"Oko, Thief of Crowns" continued to dominate Magic: The Gathering's Standard format at this past weekend's Magicfest events, but Control decks have proven that they can beat the Simic Food, Sultai Food, and Bant Ramp decks that play the overpowered Throne of Eldraine Planeswalker.
The Top 8 results for Grand Prix Nagoya and Grand Prix Lyon show that even in the field full of Oko-based decks, Magic players that didn't choose to play Oko still have the chance to defeat others who decided to play the oppressive Planeswalker card that fans want to get banned from Standard already.
In Grand Prix Nagoya, Yiming Zhi made it to 2nd place with his Blue/White Control deck that main-decks two copies of "Aether Gust", one copy of "Tale's End", and three copies of "Prison Realm" to weaken Oko decks' strategies. The Azorius build also plays two copies of "Agent of Treachery" and two copies of "Mass Manipulation" to control his opponent's big threats to turn the tides of the battles around. The deck also runs two copies of "Sorcererous Spyglass" in the sideboard to disable Planeswalkers' abilities and it can even shut Gilded Goose from laying out food tokens.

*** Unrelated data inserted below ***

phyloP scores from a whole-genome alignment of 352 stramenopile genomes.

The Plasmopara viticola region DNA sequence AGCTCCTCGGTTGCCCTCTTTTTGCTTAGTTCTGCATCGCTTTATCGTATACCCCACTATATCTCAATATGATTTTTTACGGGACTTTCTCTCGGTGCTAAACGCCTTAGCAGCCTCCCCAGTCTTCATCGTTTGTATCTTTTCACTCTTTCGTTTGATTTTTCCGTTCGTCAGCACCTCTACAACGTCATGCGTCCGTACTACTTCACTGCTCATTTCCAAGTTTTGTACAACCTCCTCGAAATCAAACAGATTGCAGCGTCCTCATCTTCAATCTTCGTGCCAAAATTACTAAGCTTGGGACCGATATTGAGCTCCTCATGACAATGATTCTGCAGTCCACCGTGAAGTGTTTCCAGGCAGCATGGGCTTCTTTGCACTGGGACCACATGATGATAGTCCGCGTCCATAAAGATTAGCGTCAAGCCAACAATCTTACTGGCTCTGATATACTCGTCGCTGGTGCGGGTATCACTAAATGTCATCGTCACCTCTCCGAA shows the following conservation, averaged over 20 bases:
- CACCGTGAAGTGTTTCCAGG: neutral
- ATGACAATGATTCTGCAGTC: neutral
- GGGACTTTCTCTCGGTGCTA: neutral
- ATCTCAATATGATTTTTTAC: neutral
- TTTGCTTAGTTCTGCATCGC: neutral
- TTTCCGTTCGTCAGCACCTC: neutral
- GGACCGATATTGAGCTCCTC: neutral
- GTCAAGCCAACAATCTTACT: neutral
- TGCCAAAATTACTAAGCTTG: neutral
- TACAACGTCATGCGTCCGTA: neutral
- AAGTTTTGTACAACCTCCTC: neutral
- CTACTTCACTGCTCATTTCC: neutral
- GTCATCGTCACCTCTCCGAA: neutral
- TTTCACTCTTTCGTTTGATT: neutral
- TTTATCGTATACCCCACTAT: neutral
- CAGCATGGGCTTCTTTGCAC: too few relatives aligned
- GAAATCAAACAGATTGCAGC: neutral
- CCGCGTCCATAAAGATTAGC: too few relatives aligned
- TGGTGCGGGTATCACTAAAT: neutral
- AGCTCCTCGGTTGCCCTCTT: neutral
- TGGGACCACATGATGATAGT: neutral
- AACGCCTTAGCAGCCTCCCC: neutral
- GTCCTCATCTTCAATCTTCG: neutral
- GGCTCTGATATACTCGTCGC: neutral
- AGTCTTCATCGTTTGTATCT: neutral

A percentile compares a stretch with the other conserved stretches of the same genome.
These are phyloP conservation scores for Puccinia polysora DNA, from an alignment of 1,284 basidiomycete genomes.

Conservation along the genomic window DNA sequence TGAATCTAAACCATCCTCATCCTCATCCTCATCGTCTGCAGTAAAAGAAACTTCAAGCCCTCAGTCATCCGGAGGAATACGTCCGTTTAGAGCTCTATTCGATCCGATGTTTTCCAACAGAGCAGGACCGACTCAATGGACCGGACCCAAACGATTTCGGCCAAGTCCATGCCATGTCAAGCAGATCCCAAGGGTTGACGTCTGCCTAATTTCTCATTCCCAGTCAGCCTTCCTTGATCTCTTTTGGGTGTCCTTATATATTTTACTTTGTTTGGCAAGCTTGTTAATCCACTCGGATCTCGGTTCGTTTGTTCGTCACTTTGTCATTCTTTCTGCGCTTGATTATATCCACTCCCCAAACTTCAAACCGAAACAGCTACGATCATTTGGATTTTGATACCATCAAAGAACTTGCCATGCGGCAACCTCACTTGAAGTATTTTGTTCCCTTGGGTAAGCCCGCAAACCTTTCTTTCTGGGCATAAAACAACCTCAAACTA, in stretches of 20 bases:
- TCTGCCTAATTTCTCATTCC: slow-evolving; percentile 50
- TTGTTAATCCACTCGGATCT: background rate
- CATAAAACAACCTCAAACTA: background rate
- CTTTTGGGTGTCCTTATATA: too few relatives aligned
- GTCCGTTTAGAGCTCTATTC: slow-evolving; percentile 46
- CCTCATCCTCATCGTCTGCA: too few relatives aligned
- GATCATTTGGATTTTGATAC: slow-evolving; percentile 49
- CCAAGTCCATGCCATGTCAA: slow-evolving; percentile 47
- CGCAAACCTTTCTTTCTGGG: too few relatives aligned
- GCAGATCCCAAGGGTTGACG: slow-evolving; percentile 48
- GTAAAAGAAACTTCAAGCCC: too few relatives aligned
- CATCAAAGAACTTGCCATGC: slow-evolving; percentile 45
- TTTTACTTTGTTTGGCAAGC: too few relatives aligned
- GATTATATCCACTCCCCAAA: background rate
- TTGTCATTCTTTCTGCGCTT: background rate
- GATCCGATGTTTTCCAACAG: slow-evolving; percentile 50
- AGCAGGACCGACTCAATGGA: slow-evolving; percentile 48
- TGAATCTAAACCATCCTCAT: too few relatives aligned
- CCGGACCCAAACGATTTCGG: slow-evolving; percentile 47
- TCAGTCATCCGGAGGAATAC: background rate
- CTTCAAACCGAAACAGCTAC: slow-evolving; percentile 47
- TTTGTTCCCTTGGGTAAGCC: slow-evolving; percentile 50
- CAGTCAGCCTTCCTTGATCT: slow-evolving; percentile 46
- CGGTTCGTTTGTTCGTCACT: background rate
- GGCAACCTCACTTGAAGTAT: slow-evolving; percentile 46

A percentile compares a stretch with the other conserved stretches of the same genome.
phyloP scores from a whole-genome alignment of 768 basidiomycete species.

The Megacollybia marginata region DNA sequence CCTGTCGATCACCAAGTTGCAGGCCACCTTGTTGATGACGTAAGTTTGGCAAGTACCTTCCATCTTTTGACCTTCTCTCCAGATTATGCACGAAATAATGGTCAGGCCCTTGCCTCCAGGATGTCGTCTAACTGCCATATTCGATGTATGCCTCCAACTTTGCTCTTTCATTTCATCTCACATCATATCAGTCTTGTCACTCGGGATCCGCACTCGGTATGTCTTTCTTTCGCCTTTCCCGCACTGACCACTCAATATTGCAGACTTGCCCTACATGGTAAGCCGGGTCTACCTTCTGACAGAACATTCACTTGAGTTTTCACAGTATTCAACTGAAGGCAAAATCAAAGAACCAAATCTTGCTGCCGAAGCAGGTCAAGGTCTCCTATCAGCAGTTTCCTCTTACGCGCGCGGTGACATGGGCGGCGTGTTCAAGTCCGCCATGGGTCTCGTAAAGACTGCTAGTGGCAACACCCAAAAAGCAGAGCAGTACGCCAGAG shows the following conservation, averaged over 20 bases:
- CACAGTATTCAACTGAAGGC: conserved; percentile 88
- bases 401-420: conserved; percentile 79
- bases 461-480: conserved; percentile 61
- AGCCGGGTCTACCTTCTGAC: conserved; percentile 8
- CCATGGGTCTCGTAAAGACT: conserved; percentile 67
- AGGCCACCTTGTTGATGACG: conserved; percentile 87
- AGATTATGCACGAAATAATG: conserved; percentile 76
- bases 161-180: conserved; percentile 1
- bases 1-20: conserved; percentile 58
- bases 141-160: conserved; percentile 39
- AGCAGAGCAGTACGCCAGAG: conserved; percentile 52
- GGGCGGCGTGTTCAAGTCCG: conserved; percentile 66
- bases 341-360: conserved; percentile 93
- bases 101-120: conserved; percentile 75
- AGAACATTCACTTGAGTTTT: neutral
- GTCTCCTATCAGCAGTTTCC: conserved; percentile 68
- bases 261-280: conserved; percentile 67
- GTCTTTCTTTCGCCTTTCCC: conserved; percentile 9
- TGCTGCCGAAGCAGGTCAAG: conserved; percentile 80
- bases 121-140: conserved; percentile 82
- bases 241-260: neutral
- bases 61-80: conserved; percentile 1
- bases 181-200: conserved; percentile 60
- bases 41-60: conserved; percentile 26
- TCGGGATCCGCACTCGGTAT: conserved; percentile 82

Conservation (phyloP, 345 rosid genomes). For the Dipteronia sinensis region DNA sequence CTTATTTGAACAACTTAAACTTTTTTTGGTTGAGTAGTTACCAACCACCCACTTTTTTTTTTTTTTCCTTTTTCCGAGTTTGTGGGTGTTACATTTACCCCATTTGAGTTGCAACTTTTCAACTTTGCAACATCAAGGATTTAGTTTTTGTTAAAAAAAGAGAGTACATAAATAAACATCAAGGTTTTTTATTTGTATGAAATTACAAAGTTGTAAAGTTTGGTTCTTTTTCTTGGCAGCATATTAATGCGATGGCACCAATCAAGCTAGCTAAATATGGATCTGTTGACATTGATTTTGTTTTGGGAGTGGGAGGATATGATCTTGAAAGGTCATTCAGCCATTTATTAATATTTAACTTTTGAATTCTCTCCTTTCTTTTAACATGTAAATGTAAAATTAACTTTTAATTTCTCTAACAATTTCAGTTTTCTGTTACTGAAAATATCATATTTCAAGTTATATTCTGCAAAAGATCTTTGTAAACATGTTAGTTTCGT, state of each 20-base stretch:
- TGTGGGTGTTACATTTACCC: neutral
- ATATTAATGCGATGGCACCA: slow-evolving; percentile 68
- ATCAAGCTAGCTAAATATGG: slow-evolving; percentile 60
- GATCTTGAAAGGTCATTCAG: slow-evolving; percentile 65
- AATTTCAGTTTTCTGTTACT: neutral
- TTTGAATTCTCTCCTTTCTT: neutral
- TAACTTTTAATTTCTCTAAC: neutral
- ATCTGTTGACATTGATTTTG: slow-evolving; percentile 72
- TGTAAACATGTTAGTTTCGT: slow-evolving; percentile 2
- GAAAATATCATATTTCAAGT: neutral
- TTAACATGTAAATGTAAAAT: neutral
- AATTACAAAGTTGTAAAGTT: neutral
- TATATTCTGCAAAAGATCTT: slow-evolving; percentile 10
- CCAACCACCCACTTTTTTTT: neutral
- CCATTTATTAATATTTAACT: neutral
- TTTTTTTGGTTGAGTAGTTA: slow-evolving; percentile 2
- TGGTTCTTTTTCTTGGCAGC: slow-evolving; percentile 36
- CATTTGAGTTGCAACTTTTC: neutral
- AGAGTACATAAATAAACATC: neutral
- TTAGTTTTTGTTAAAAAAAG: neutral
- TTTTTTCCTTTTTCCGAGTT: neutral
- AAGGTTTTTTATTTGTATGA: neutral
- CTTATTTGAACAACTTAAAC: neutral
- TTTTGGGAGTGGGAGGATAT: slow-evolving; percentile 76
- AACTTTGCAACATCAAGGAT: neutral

At Grand Prix Lyon, Florian Trotte finished seventh with a similar Blue/White Control deck but with four "Prison Realm" instead of four, and cards that control opponent's threats. He also has three "Aether Gust" and one copy "Sorcerous Spyglass" in the sideboard to fight Oko decks.
As shown in the Day 2 metagame at Grand Prix Lyon, Food-based Oko decks are still dominant in the format (over 40%), and according to Channelfireball, almost 29% of those registered as Sultai Food.
The day-two metagame at the Lyon Grand Prix consisted mostly of UG Food-based decks (over 40 percent), with almost 29 percent of those registered as Sultai Food, according to ChannelFireball.
Julian Felix, the Top 8 finisher at Grand Prix Lyon played a Four-Color Sacrifice deck that also ran Oko, and he finished sixth with it.
Standard decks that play Oko may be so dominantly powerful, but they're not unbeatable, and it seems that some players are already figuring out ways to take them down with Control strategies, so thanks to the brave few players at the Grand Prix who proved that this past weekend. Sure, they didn't ultimately win Grand Prix but their Top 8 finishes show that Oko decks still have weaknesses. Wizards of the Coast will still most likely ban Oko from Standard after Mythic Championship VI this month, so I hope we'll see more Control strategies in the Standard meta soon.
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